Investments  

Henderson's de Bunsen warns low rates create zombie firms

Henderson's de Bunsen warns low rates create zombie firms

Interest rates at fresh lows could see companies shelve bold decisions on where to allocate their capital, according to Henderson’s James de Bunsen, making them less attractive investment options.

Rival David Miller, fund manager at Quilter Cheviot, said he expected growth and investment returns will come from innovation as opposed to “financial engineering”. 

“Activities such as share buy backs, efficient balance sheets and the financing of long term infrastructure projects will continue to matter, it’s just that there are limits," Mr Miller said.

Article continues after advert

But Mr de Bunsen, who is a fund manager in the multi-asset team at Henderson Global Investors, forecast low interest rates - which in August were halved by the Bank of England to 0.25 per cent - mean companies which are not innovative or trying to grow can just “limp on”.

He warned of zombie companies which are “propped up” by being able to borrow cheaply, which can in turn dampen the prospects of newer companies which are trying to break into new areas.

Mr de Bunsen, who is lead manager of the £154m Henderson Multi-Manager Absolute Return fund, said low growth encourages chief executives to engage in things like share buybacks, rather than invest for the future in the hope growth will pick up.

“It takes a braver chief executive at the moment to spend £5bn investing in their company, than to buy back £5bn in shares,” he said, adding some companies are “reticent” about making bold decisions on where to allocate their capital.

But he said share buybacks have their limits because company debt levels have increased to such a high level that companies will start to be punished for high leverage ratios and for having inefficient balance sheets.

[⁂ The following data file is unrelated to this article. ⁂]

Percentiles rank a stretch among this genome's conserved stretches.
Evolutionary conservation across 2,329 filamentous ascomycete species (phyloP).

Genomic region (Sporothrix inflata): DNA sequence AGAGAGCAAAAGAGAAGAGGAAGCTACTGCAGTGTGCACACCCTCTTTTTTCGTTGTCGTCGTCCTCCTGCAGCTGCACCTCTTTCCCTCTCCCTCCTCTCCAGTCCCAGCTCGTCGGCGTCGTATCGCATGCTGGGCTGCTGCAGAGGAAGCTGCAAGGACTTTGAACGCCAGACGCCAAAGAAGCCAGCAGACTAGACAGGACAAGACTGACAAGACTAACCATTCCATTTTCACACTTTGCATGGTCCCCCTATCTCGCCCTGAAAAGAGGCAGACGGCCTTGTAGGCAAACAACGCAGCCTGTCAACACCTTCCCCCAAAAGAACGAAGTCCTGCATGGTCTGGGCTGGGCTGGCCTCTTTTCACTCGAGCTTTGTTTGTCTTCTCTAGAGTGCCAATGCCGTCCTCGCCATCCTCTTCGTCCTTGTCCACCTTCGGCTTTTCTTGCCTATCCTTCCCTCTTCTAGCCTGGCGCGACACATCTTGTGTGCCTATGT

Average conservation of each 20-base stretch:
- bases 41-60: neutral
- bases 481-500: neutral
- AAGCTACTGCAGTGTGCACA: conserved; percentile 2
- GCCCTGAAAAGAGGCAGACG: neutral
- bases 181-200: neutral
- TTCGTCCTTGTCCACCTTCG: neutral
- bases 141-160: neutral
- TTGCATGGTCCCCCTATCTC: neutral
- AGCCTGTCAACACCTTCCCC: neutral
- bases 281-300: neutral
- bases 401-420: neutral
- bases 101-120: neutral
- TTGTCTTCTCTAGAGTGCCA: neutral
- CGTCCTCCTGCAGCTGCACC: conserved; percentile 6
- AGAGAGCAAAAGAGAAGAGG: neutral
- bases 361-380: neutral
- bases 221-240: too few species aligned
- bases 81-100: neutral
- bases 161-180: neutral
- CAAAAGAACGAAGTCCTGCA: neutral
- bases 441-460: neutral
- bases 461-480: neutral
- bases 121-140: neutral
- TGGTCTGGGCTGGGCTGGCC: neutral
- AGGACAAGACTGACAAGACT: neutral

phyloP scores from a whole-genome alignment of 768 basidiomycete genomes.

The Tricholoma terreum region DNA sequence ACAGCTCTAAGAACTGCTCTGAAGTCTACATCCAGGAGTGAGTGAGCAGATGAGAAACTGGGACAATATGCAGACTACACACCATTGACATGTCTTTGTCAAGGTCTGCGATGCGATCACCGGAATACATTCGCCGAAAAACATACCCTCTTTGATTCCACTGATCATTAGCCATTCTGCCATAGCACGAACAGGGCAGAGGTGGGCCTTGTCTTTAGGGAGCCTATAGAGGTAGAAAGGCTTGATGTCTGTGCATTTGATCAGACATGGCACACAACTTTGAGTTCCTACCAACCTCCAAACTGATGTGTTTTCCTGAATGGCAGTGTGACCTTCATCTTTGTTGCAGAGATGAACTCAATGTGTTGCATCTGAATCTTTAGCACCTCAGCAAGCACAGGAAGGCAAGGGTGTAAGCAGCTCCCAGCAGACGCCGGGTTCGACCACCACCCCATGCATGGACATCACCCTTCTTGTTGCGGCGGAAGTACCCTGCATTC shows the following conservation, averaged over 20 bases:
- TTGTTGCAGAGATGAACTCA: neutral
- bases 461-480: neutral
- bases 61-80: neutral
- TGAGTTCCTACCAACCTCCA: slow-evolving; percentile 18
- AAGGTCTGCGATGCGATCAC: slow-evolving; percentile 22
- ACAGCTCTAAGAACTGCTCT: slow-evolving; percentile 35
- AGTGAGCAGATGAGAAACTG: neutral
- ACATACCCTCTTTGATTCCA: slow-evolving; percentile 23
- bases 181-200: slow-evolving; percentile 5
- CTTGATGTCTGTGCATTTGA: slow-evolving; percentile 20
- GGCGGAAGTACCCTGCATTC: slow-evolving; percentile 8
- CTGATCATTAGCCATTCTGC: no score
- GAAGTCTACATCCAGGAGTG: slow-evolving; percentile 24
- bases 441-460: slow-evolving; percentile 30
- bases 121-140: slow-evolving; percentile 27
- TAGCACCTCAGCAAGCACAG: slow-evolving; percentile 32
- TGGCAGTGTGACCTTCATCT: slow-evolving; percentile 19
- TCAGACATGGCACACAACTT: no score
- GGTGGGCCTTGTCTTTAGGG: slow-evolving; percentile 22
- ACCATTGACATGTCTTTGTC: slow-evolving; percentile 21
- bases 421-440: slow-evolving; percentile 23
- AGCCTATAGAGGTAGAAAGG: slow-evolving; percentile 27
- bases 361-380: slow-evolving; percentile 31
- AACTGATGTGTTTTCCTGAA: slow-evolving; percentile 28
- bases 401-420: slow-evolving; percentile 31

While he admitted there is a need for more innovative companies, he said: “Unfortunately it is the bigger companies which are perceived to be safer that are soaking up the capital.”

“It’s harder for new companies to grow because they have no historic earnings track record,” he said, pointing out it is more difficult for new firms to get a loan to get their business off the ground.

Mr de Bunsen said if interest rates were to increase then those companies which limp along and rely on access to debt markets will go out of business, while “leaner, more energetic” companies will step in and “clear out the dead wood”.

But the Henderson manager said low rates force fund management groups to be innovative in terms of what they offer investors.

Firms are increasingly turning towards alternative income investments, such as renewable energy and peer-to-peer lending, and placing them inside closed-ended investment trusts, Mr de Bunsen said.

Alternative asset classes have been in higher demand as investors hunt for some form of return, but Mr de Bunsen warned this trend could reverse if government bond yields start to go back up, as investors return to simpler and more liquid government-backed fixed income.